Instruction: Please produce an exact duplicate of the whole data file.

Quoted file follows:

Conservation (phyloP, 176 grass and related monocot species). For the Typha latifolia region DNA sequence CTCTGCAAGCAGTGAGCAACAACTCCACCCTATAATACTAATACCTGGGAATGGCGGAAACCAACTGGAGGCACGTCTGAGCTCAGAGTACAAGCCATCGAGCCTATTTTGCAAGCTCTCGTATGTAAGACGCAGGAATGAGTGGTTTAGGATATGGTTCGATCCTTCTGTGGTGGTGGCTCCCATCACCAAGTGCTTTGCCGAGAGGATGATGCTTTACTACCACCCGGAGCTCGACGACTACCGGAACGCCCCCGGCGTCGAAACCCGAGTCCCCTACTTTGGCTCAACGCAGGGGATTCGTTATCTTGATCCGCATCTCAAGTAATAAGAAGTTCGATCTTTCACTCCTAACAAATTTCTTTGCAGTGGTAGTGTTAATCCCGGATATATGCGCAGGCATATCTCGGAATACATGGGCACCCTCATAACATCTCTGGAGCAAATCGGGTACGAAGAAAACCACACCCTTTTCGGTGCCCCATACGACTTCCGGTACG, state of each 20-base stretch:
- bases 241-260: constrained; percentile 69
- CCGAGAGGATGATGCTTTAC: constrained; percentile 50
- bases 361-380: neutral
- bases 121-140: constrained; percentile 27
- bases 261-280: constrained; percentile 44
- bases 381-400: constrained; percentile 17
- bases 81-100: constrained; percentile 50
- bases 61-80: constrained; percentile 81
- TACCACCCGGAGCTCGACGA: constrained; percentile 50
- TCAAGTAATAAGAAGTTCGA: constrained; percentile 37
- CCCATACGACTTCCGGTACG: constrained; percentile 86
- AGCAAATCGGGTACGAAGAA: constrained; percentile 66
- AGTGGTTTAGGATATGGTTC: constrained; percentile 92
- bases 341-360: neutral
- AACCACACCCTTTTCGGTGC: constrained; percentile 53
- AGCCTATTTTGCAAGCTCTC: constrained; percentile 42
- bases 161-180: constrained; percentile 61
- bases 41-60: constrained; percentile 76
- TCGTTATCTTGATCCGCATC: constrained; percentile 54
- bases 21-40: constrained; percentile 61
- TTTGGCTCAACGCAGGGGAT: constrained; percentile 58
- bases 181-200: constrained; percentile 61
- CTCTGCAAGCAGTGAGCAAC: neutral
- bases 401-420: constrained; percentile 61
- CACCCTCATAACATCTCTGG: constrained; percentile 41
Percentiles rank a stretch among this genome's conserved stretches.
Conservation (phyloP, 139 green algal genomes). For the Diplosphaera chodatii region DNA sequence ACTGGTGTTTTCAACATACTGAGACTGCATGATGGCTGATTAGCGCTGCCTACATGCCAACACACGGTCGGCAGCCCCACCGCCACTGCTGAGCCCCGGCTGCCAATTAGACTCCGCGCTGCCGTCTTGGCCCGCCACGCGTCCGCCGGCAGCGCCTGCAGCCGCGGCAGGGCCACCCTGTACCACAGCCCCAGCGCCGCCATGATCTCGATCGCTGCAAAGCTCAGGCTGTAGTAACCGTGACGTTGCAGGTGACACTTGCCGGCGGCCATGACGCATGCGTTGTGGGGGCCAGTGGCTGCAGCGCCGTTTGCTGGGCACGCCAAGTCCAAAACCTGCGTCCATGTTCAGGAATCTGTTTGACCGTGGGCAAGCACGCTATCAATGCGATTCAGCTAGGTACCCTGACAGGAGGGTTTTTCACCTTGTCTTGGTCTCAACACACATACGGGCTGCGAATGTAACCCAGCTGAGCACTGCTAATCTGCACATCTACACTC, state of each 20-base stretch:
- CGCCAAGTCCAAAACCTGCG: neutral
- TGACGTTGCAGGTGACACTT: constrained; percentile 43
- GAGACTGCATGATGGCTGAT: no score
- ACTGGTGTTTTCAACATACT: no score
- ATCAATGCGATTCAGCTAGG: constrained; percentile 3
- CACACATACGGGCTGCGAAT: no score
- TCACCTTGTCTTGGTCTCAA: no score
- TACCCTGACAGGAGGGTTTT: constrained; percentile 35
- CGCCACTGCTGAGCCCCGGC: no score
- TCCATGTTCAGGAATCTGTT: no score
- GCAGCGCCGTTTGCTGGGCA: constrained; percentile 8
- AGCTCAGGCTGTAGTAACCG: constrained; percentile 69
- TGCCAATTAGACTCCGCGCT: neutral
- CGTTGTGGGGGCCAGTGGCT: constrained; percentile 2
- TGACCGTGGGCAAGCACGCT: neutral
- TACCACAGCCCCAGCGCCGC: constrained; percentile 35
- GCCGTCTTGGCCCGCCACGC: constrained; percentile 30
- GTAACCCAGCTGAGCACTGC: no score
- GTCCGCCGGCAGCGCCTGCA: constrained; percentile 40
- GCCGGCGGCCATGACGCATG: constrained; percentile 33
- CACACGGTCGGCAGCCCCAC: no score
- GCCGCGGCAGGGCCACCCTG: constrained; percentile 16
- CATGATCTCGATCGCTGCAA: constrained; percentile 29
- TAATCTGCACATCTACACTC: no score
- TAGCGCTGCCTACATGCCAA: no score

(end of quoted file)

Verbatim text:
Conservation (phyloP, 176 grass and related monocot species). For the Typha latifolia region DNA sequence CTCTGCAAGCAGTGAGCAACAACTCCACCCTATAATACTAATACCTGGGAATGGCGGAAACCAACTGGAGGCACGTCTGAGCTCAGAGTACAAGCCATCGAGCCTATTTTGCAAGCTCTCGTATGTAAGACGCAGGAATGAGTGGTTTAGGATATGGTTCGATCCTTCTGTGGTGGTGGCTCCCATCACCAAGTGCTTTGCCGAGAGGATGATGCTTTACTACCACCCGGAGCTCGACGACTACCGGAACGCCCCCGGCGTCGAAACCCGAGTCCCCTACTTTGGCTCAACGCAGGGGATTCGTTATCTTGATCCGCATCTCAAGTAATAAGAAGTTCGATCTTTCACTCCTAACAAATTTCTTTGCAGTGGTAGTGTTAATCCCGGATATATGCGCAGGCATATCTCGGAATACATGGGCACCCTCATAACATCTCTGGAGCAAATCGGGTACGAAGAAAACCACACCCTTTTCGGTGCCCCATACGACTTCCGGTACG, state of each 20-base stretch:
- bases 241-260: constrained; percentile 69
- CCGAGAGGATGATGCTTTAC: constrained; percentile 50
- bases 361-380: neutral
- bases 121-140: constrained; percentile 27
- bases 261-280: constrained; percentile 44
- bases 381-400: constrained; percentile 17
- bases 81-100: constrained; percentile 50
- bases 61-80: constrained; percentile 81
- TACCACCCGGAGCTCGACGA: constrained; percentile 50
- TCAAGTAATAAGAAGTTCGA: constrained; percentile 37
- CCCATACGACTTCCGGTACG: constrained; percentile 86
- AGCAAATCGGGTACGAAGAA: constrained; percentile 66
- AGTGGTTTAGGATATGGTTC: constrained; percentile 92
- bases 341-360: neutral
- AACCACACCCTTTTCGGTGC: constrained; percentile 53
- AGCCTATTTTGCAAGCTCTC: constrained; percentile 42
- bases 161-180: constrained; percentile 61
- bases 41-60: constrained; percentile 76
- TCGTTATCTTGATCCGCATC: constrained; percentile 54
- bases 21-40: constrained; percentile 61
- TTTGGCTCAACGCAGGGGAT: constrained; percentile 58
- bases 181-200: constrained; percentile 61
- CTCTGCAAGCAGTGAGCAAC: neutral
- bases 401-420: constrained; percentile 61
- CACCCTCATAACATCTCTGG: constrained; percentile 41
Percentiles rank a stretch among this genome's conserved stretches.
Conservation (phyloP, 139 green algal genomes). For the Diplosphaera chodatii region DNA sequence ACTGGTGTTTTCAACATACTGAGACTGCATGATGGCTGATTAGCGCTGCCTACATGCCAACACACGGTCGGCAGCCCCACCGCCACTGCTGAGCCCCGGCTGCCAATTAGACTCCGCGCTGCCGTCTTGGCCCGCCACGCGTCCGCCGGCAGCGCCTGCAGCCGCGGCAGGGCCACCCTGTACCACAGCCCCAGCGCCGCCATGATCTCGATCGCTGCAAAGCTCAGGCTGTAGTAACCGTGACGTTGCAGGTGACACTTGCCGGCGGCCATGACGCATGCGTTGTGGGGGCCAGTGGCTGCAGCGCCGTTTGCTGGGCACGCCAAGTCCAAAACCTGCGTCCATGTTCAGGAATCTGTTTGACCGTGGGCAAGCACGCTATCAATGCGATTCAGCTAGGTACCCTGACAGGAGGGTTTTTCACCTTGTCTTGGTCTCAACACACATACGGGCTGCGAATGTAACCCAGCTGAGCACTGCTAATCTGCACATCTACACTC, state of each 20-base stretch:
- CGCCAAGTCCAAAACCTGCG: neutral
- TGACGTTGCAGGTGACACTT: constrained; percentile 43
- GAGACTGCATGATGGCTGAT: no score
- ACTGGTGTTTTCAACATACT: no score
- ATCAATGCGATTCAGCTAGG: constrained; percentile 3
- CACACATACGGGCTGCGAAT: no score
- TCACCTTGTCTTGGTCTCAA: no score
- TACCCTGACAGGAGGGTTTT: constrained; percentile 35
- CGCCACTGCTGAGCCCCGGC: no score
- TCCATGTTCAGGAATCTGTT: no score
- GCAGCGCCGTTTGCTGGGCA: constrained; percentile 8
- AGCTCAGGCTGTAGTAACCG: constrained; percentile 69
- TGCCAATTAGACTCCGCGCT: neutral
- CGTTGTGGGGGCCAGTGGCT: constrained; percentile 2
- TGACCGTGGGCAAGCACGCT: neutral
- TACCACAGCCCCAGCGCCGC: constrained; percentile 35
- GCCGTCTTGGCCCGCCACGC: constrained; percentile 30
- GTAACCCAGCTGAGCACTGC: no score
- GTCCGCCGGCAGCGCCTGCA: constrained; percentile 40
- GCCGGCGGCCATGACGCATG: constrained; percentile 33
- CACACGGTCGGCAGCCCCAC: no score
- GCCGCGGCAGGGCCACCCTG: constrained; percentile 16
- CATGATCTCGATCGCTGCAA: constrained; percentile 29
- TAATCTGCACATCTACACTC: no score
- TAGCGCTGCCTACATGCCAA: no score